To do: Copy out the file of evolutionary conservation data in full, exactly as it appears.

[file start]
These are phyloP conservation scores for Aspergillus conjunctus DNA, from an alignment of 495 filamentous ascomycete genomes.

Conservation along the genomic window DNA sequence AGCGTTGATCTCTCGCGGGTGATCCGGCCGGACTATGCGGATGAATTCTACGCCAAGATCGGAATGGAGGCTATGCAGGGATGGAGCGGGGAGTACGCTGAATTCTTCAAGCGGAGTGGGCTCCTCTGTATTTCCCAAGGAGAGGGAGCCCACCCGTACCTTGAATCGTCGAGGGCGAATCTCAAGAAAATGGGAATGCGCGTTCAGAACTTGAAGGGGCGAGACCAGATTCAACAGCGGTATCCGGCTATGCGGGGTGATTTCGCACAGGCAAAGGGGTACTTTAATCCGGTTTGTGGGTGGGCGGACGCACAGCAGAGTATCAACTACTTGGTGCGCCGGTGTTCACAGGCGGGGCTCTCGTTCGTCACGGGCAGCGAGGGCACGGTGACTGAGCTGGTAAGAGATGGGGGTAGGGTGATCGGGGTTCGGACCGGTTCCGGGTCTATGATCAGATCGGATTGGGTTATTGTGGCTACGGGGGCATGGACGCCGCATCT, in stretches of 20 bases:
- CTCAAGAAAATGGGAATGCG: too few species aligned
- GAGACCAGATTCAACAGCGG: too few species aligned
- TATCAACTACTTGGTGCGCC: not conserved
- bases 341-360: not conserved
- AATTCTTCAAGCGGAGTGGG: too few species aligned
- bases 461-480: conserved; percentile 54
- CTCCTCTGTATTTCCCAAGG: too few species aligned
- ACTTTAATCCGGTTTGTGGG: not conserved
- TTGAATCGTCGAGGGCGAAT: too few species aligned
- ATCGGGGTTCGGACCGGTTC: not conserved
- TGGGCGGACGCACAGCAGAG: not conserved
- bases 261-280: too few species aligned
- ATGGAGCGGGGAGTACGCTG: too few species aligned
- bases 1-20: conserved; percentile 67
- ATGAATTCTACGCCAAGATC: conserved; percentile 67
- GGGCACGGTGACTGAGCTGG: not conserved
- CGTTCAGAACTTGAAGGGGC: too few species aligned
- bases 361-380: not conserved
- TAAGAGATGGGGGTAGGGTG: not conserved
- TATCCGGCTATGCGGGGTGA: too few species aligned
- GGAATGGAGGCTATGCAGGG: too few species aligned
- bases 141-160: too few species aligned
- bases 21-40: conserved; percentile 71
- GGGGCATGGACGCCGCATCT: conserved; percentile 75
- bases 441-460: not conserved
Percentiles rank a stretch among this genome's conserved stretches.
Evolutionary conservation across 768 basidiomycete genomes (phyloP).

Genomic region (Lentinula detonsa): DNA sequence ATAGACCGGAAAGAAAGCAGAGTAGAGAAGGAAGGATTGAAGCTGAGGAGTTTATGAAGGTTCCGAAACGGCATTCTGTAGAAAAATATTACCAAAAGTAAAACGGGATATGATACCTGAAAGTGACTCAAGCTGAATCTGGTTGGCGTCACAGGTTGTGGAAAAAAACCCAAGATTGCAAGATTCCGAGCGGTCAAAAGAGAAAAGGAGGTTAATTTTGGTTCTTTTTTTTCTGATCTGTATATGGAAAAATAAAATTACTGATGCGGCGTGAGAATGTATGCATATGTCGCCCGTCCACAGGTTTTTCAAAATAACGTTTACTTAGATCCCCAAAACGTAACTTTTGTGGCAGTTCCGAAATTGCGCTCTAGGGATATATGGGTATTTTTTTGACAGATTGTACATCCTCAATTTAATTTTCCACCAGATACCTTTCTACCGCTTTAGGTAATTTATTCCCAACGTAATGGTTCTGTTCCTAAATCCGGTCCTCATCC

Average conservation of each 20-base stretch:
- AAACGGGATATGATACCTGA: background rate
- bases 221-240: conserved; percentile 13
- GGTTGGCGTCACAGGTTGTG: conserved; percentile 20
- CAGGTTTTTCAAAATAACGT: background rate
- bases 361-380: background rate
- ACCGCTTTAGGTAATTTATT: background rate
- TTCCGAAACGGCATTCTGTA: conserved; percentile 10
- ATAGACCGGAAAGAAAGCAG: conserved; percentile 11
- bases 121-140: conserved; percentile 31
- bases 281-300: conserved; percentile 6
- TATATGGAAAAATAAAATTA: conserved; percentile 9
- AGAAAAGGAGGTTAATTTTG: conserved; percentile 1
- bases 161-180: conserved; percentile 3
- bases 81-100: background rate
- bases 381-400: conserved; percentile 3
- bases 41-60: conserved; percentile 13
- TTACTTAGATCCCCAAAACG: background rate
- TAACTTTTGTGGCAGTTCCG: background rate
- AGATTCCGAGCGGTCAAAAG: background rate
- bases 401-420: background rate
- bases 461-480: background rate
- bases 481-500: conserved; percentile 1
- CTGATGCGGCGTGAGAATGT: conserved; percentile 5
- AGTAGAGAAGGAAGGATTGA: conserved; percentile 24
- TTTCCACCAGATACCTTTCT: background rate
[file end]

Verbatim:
These are phyloP conservation scores for Aspergillus conjunctus DNA, from an alignment of 495 filamentous ascomycete genomes.

Conservation along the genomic window DNA sequence AGCGTTGATCTCTCGCGGGTGATCCGGCCGGACTATGCGGATGAATTCTACGCCAAGATCGGAATGGAGGCTATGCAGGGATGGAGCGGGGAGTACGCTGAATTCTTCAAGCGGAGTGGGCTCCTCTGTATTTCCCAAGGAGAGGGAGCCCACCCGTACCTTGAATCGTCGAGGGCGAATCTCAAGAAAATGGGAATGCGCGTTCAGAACTTGAAGGGGCGAGACCAGATTCAACAGCGGTATCCGGCTATGCGGGGTGATTTCGCACAGGCAAAGGGGTACTTTAATCCGGTTTGTGGGTGGGCGGACGCACAGCAGAGTATCAACTACTTGGTGCGCCGGTGTTCACAGGCGGGGCTCTCGTTCGTCACGGGCAGCGAGGGCACGGTGACTGAGCTGGTAAGAGATGGGGGTAGGGTGATCGGGGTTCGGACCGGTTCCGGGTCTATGATCAGATCGGATTGGGTTATTGTGGCTACGGGGGCATGGACGCCGCATCT, in stretches of 20 bases:
- CTCAAGAAAATGGGAATGCG: too few species aligned
- GAGACCAGATTCAACAGCGG: too few species aligned
- TATCAACTACTTGGTGCGCC: not conserved
- bases 341-360: not conserved
- AATTCTTCAAGCGGAGTGGG: too few species aligned
- bases 461-480: conserved; percentile 54
- CTCCTCTGTATTTCCCAAGG: too few species aligned
- ACTTTAATCCGGTTTGTGGG: not conserved
- TTGAATCGTCGAGGGCGAAT: too few species aligned
- ATCGGGGTTCGGACCGGTTC: not conserved
- TGGGCGGACGCACAGCAGAG: not conserved
- bases 261-280: too few species aligned
- ATGGAGCGGGGAGTACGCTG: too few species aligned
- bases 1-20: conserved; percentile 67
- ATGAATTCTACGCCAAGATC: conserved; percentile 67
- GGGCACGGTGACTGAGCTGG: not conserved
- CGTTCAGAACTTGAAGGGGC: too few species aligned
- bases 361-380: not conserved
- TAAGAGATGGGGGTAGGGTG: not conserved
- TATCCGGCTATGCGGGGTGA: too few species aligned
- GGAATGGAGGCTATGCAGGG: too few species aligned
- bases 141-160: too few species aligned
- bases 21-40: conserved; percentile 71
- GGGGCATGGACGCCGCATCT: conserved; percentile 75
- bases 441-460: not conserved
Percentiles rank a stretch among this genome's conserved stretches.
Evolutionary conservation across 768 basidiomycete genomes (phyloP).

Genomic region (Lentinula detonsa): DNA sequence ATAGACCGGAAAGAAAGCAGAGTAGAGAAGGAAGGATTGAAGCTGAGGAGTTTATGAAGGTTCCGAAACGGCATTCTGTAGAAAAATATTACCAAAAGTAAAACGGGATATGATACCTGAAAGTGACTCAAGCTGAATCTGGTTGGCGTCACAGGTTGTGGAAAAAAACCCAAGATTGCAAGATTCCGAGCGGTCAAAAGAGAAAAGGAGGTTAATTTTGGTTCTTTTTTTTCTGATCTGTATATGGAAAAATAAAATTACTGATGCGGCGTGAGAATGTATGCATATGTCGCCCGTCCACAGGTTTTTCAAAATAACGTTTACTTAGATCCCCAAAACGTAACTTTTGTGGCAGTTCCGAAATTGCGCTCTAGGGATATATGGGTATTTTTTTGACAGATTGTACATCCTCAATTTAATTTTCCACCAGATACCTTTCTACCGCTTTAGGTAATTTATTCCCAACGTAATGGTTCTGTTCCTAAATCCGGTCCTCATCC

Average conservation of each 20-base stretch:
- AAACGGGATATGATACCTGA: background rate
- bases 221-240: conserved; percentile 13
- GGTTGGCGTCACAGGTTGTG: conserved; percentile 20
- CAGGTTTTTCAAAATAACGT: background rate
- bases 361-380: background rate
- ACCGCTTTAGGTAATTTATT: background rate
- TTCCGAAACGGCATTCTGTA: conserved; percentile 10
- ATAGACCGGAAAGAAAGCAG: conserved; percentile 11
- bases 121-140: conserved; percentile 31
- bases 281-300: conserved; percentile 6
- TATATGGAAAAATAAAATTA: conserved; percentile 9
- AGAAAAGGAGGTTAATTTTG: conserved; percentile 1
- bases 161-180: conserved; percentile 3
- bases 81-100: background rate
- bases 381-400: conserved; percentile 3
- bases 41-60: conserved; percentile 13
- TTACTTAGATCCCCAAAACG: background rate
- TAACTTTTGTGGCAGTTCCG: background rate
- AGATTCCGAGCGGTCAAAAG: background rate
- bases 401-420: background rate
- bases 461-480: background rate
- bases 481-500: conserved; percentile 1
- CTGATGCGGCGTGAGAATGT: conserved; percentile 5
- AGTAGAGAAGGAAGGATTGA: conserved; percentile 24
- TTTCCACCAGATACCTTTCT: background rate